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Control of PI(3) kinase in Treg cells maintains homeostasis and lineage stability

Nature Immunology volume 16, pages 188196 (2015) | Download Citation

Abstract

Foxp3+ regulatory T cells (Treg cells) are required for immunological homeostasis. One notable distinction between conventional T cells (Tconv cells) and Treg cells is differences in the activity of phosphatidylinositol-3-OH kinase (PI(3)K); only Tconv cells downregulate PTEN, the main negative regulator of PI(3)K, upon activation. Here we found that control of PI(3)K in Treg cells was essential for lineage homeostasis and stability. Mice lacking Pten in Treg cells developed an autoimmune-lymphoproliferative disease characterized by excessive T helper type 1 (TH1) responses and B cell activation. Diminished control of PI(3)K activity in Treg cells led to reduced expression of the interleukin-2 (IL-2) receptor α subunit CD25, accumulation of Foxp3+CD25 cells and, ultimately, loss of expression of the transcription factor Foxp3 in these cells. Collectively, our data demonstrate that control of PI(3)K signaling by PTEN in Treg cells is critical for maintaining their homeostasis, function and stability.

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Acknowledgements

We thank A. Rudensky (Memorial Sloan Kettering Cancer Center) for Foxp3-YFP-Cre mice and Foxp3eGFP–Cre–ERT2Rosa26-YFP mice. Supported by the US National Institutes of Health (R56AI083304 and 01HL018646 to L.A.T.; R21AI105607 to L.A.T. and J.A.B.; T32AI007529 to C.M.B.; and P01AI56299 to P.T.S., A.H.S. and L.A.T.), the Cancer Research Institute (A.H.) and (1S10RR023440).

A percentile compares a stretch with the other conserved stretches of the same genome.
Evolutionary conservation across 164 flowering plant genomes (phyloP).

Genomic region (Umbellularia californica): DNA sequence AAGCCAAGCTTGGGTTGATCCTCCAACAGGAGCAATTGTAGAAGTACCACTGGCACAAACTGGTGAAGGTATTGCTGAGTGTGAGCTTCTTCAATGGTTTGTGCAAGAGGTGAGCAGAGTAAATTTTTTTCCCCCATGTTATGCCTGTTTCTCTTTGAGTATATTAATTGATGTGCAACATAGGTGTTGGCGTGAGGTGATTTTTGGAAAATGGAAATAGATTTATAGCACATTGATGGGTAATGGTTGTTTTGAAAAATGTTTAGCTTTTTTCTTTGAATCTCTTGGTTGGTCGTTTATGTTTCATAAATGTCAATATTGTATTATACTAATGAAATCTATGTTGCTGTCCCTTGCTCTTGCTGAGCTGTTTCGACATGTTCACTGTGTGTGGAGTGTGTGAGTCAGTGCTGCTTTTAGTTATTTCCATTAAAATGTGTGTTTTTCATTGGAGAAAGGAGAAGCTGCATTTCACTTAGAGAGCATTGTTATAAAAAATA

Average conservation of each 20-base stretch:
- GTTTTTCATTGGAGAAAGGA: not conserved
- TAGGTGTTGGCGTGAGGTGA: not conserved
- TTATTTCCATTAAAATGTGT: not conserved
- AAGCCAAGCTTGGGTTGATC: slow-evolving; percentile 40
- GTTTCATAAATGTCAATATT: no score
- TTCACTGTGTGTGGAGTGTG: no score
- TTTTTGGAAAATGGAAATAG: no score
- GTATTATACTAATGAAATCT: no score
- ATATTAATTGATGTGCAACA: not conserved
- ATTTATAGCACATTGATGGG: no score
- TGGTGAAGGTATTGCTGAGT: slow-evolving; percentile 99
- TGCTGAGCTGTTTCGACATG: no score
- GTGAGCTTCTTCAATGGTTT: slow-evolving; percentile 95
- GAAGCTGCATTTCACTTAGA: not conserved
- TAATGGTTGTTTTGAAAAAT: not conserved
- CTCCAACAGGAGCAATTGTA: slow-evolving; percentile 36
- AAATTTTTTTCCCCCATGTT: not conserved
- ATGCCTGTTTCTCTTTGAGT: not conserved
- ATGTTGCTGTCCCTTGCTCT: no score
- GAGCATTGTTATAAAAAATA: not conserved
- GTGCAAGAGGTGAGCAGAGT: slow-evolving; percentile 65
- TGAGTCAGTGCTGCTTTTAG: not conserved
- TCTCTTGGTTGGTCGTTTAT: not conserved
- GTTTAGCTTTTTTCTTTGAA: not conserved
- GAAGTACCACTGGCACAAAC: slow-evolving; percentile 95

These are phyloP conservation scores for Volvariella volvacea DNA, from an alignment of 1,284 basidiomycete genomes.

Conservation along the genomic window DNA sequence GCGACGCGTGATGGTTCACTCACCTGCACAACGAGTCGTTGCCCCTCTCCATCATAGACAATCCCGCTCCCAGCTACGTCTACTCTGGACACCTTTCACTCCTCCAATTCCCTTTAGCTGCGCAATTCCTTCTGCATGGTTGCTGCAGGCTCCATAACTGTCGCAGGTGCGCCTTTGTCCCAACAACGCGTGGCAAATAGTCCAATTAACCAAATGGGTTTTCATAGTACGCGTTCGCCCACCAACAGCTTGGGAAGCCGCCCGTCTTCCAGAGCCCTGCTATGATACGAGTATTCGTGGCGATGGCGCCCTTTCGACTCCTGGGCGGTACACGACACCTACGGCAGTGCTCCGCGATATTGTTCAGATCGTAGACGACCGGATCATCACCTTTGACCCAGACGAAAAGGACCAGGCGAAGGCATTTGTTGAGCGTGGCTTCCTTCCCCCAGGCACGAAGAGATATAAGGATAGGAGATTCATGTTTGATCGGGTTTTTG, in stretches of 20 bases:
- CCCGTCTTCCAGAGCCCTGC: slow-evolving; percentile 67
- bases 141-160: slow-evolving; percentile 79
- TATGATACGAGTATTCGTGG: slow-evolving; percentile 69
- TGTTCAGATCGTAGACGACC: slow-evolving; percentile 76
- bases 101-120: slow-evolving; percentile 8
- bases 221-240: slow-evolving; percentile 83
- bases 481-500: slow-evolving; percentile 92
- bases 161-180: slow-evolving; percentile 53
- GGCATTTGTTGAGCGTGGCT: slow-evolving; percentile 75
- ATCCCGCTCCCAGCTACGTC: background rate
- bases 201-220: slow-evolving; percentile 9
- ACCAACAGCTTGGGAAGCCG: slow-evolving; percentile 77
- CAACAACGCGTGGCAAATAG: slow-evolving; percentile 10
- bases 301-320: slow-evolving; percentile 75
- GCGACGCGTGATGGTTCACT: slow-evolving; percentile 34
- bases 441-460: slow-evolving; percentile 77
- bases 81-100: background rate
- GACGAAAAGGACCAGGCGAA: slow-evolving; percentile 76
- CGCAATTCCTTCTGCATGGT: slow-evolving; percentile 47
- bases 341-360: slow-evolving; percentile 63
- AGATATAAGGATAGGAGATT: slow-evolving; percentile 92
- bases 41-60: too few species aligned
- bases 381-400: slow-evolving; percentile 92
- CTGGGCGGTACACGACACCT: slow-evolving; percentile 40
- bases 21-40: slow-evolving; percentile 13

Author information

Affiliations

  1. Division of Medical Sciences, Harvard Medical School, Boston, Massachusetts, USA.

    • Alexandria Huynh
    • , Christopher M Borges
    •  & Laurence A Turka
  2. Center for Transplantation Sciences, Department of Surgery, Massachusetts General Hospital, Boston, Massachusetts, USA.

    • Alexandria Huynh
    • , Bhavana Priyadharshini
    • , Christopher M Borges
    •  & Laurence A Turka
  3. Diabetes Center and the Department of Medicine, University of California–San Francisco, San Francisco, California, USA.

    • Michel DuPage
    • , Jason Quiros
    •  & Jeffrey A Bluestone
  4. Division of Immunology, Department of Microbiology, Harvard Medical School, Boston, Massachusetts, USA.

    • Peter T Sage
    •  & Arlene H Sharpe
  5. Division of Nephrology, Department of Medicine, Chulalongkorn University and King Chulalongkorn Memorial Hospital, Bangkok, Thailand.

    • Natavudh Townamchai
  6. Department of Pharmacology and Cancer Biology, Duke University Medical Center, Durham, North Carolina, USA.

    • Valerie A Gerriets
    •  & Jeffrey C Rathmell

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Contributions

A.H., M.D., B.P., P.T.S., J.Q., N.T. and V.A.G. designed and performed experiments; C.M.B., J.C.R. and A.H.S. designed experiments; A.H., M.D., J.A.B. and L.A.T. designed the study; and A.H. and L.A.T., with assistance from M.D. and J.A.B., wrote the manuscript.

Competing interests

L.A.T. owns equity in and has a family member employed by Novartis.

Corresponding author

Correspondence to Laurence A Turka.

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DOI

https://doi.org/10.1038/ni.3077

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